Much also remains unknown about the effects of the chemical dispersants, which were used in unprecedented quantities to break up oil slicks in the Gulf. Experiments with eggs of captive Mallards suggested that as deadly as weathered oil was to developing duck embryos, the combination of oil and dispersant chemicals was even more toxic, though dispersant alone could also kill or impair embryos.
The evidence for local population declines and health impacts to birds laid the groundwork for billions of dollars in settlement funds that have, in the past four years, begun to flow toward a breathtaking array of restoration projects to remediate the Deepwater Horizon oil spill’s damage and make the coast more resilient. Scientists say some of the early recovery work has been hamstrung by a lack of basic information about natural systems in the Gulf, and a lack of coordination in collecting data. But in response, scientists from Louisiana to Florida have rallied in common cause—a unified, first-of-its-kind effort to better monitor the region’s birdlife among various local, state, and federal agencies and nonprofit groups that don’t have a history of working together.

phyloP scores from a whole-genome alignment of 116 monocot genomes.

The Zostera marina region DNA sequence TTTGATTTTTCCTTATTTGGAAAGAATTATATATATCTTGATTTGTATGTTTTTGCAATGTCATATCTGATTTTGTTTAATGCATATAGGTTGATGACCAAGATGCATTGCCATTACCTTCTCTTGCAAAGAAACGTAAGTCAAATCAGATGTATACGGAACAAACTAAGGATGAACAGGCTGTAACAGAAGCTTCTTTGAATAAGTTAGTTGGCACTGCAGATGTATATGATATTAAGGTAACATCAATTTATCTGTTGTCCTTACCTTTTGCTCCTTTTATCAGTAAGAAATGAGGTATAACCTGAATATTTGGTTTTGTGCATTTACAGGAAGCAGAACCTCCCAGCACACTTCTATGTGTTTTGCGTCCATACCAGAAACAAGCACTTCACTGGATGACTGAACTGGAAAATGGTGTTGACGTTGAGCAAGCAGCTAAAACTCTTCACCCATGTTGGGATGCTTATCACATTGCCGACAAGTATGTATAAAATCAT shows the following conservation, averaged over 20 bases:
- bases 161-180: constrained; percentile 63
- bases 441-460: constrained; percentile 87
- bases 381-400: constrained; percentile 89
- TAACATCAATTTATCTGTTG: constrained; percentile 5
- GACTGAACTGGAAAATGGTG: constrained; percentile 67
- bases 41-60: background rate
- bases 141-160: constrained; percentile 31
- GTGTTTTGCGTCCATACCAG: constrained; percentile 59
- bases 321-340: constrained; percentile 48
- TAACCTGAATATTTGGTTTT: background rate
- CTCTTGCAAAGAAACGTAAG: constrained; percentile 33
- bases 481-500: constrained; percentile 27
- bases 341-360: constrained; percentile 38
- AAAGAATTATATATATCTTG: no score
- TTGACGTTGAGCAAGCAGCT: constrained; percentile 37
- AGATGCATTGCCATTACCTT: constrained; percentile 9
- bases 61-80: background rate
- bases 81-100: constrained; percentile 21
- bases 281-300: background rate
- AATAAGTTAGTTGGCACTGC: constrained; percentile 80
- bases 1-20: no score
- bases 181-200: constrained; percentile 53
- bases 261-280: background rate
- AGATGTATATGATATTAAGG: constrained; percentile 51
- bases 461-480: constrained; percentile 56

Closing the Gaps in Bird Surveys
From the Archive: Autumn 2010 Living Bird
In 2016 BP (along with rig owner TransOcean, well co-owner Anadarko, and Halliburton, which provided cementing services at the site) agreed to pay $20.8 billion to settle all civil and criminal claims under the Clean Water Act, the 1990 Oil Pollution Act, and other federal statutes—the largest environmental settlement in U.S. history. (That figure, eye-popping as it is, does not include another $500 million BP agreed to pay to fund a 10-year research initiative in the Gulf, or an estimated $14.8 billion in private claims. BP has pegged its total costs from the spill at more than $65 billion.) The fines included $100 million specifically designated for use in bird restoration, levied under the Migratory Bird Treaty Act. (The Trump Administration is now attempting to change the MBTA in ways that would let future polluters off the hook for bird deaths.) Altogether, some $8.8 billion from the settlement funds was targeted for direct ecological restoration, unwinding damage from the spill, and improving Gulf ecosystems and wildlife populations.